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The Reasons Why Almost 50% of Brits Fail Their Driving Test

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Learner drivers have been warned to avoid the top ten reasons for failing tests, almost 50% slipping up on the day. Now, motoring experts have revealed the ten most common reasons learners are failing their tests.

Between April 2022 and March 2023, over 1.6 million driving tests were conducted, and over 800,000 Brits failed.

Only a tiny minority of under four per cent passed without a single mistake, and now learners have been told to brush up on their understanding of common faults.

The most common fault during driving tests was inadequate observations at a junction, which can leave learners with an immediate major fault.

Failing to use mirrors correctly, moving off safely and incorrectly positioning when turning right at junctions were other common reasons for receiving a fault.

Jake Smith, director of Absolute Reg, said: “Driving tests are incredibly nerve-wracking, but they are ultimately a rite of passage in getting a driver’s license and getting that sense of freedom.

“We have revealed the ten most common reasons for failing a test so learners know what to work on before the examination, including failure to make the correct observations at a junction and not using mirrors correctly.

“It is essential to go into a test equipped with all the proper knowledge to pass and ensure road safety.

“Over 800,000 Brits fail their tests yearly, and only a tiny percentage pass with zero faults, so learners have much room for improvement.

Top Ten Reasons for Failing a Driving Test: 

  1. Observations at Junctions

Not making correct observations at junctions includes mistakes like failing to judge the speed of an approaching vehicle, looking too late and going straight ahead at a crossroad.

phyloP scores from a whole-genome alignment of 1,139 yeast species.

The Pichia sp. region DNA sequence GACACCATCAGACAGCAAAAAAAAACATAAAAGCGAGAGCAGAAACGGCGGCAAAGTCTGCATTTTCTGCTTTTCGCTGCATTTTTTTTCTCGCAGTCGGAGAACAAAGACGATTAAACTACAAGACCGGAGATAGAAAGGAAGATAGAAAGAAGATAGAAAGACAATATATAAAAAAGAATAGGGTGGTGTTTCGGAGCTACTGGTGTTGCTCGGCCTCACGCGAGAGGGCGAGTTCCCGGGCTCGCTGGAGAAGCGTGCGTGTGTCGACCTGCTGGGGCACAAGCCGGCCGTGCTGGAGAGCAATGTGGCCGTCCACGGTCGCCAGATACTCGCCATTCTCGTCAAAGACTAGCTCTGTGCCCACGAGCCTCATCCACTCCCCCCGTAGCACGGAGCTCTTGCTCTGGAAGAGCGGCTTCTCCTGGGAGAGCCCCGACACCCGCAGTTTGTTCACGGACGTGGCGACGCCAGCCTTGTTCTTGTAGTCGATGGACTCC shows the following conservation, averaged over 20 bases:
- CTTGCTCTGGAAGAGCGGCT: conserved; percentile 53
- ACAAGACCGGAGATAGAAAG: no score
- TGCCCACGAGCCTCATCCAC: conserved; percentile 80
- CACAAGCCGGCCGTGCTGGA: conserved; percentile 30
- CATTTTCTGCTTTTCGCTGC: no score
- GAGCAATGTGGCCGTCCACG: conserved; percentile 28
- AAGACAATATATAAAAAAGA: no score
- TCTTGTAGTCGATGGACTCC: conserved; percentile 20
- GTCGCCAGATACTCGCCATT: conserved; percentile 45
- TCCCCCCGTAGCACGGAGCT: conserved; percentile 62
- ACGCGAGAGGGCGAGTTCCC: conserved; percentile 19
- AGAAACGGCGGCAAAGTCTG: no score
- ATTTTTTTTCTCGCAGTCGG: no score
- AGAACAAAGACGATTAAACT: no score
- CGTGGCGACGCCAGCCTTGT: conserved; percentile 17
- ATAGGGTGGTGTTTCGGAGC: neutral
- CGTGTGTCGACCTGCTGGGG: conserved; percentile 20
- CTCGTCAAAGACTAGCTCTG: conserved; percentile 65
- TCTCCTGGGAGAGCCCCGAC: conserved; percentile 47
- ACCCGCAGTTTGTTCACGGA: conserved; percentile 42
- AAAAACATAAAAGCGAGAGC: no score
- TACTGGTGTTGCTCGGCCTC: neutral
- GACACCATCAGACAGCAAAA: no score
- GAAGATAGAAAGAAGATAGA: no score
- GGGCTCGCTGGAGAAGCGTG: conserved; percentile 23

1. Mirrors

Failing to use mirrors correctly when changing direction will lead to a fault, so drivers must always use the mirror-signal-manoeuvre routine when driving.

  1. Moving Off

Drivers must make the correct observations when moving off, whether from the side of a road, on a hill or behind a parked vehicle.

  1. Incorrect Positioning When Turning Right at a Junction

The car must be positioned as close to the centre of the road as possible. Mistakes that will count towards a fault include positioning left of the lane when turning and obstructing traffic waiting to turn right.

  1. Steering Control

Drivers must steer at the appropriate times, so steering late, mounting the pavement or not steering enough will be a fault.

  1. Traffic lights

Any mistakes at the traffic lights, such as failing to react to a red light or not checking the road, are apparent before proceeding on a green light and are not responding correctly.

  1. Traffic Signs

Understanding and reacting to traffic signs is integral to driving, and demonstrating otherwise will lead to a fault.

  1. Poor Positioning on the Road During

Driving too close to the curb or the centre of the road or unnecessarily driving in the right-hand lane for a considerable distance are examples of this mistake.

  1. Road Markings

Motorists must correctly react to road markings; for example, ignoring a box junction or not following the right directions on the road shows a lack of understanding.

  1. Reverse Parking

It is essential to control a vehicle accurately when parallel or reverse parking, so ending up on the wrong side of a bay or the pavement will show otherwise.

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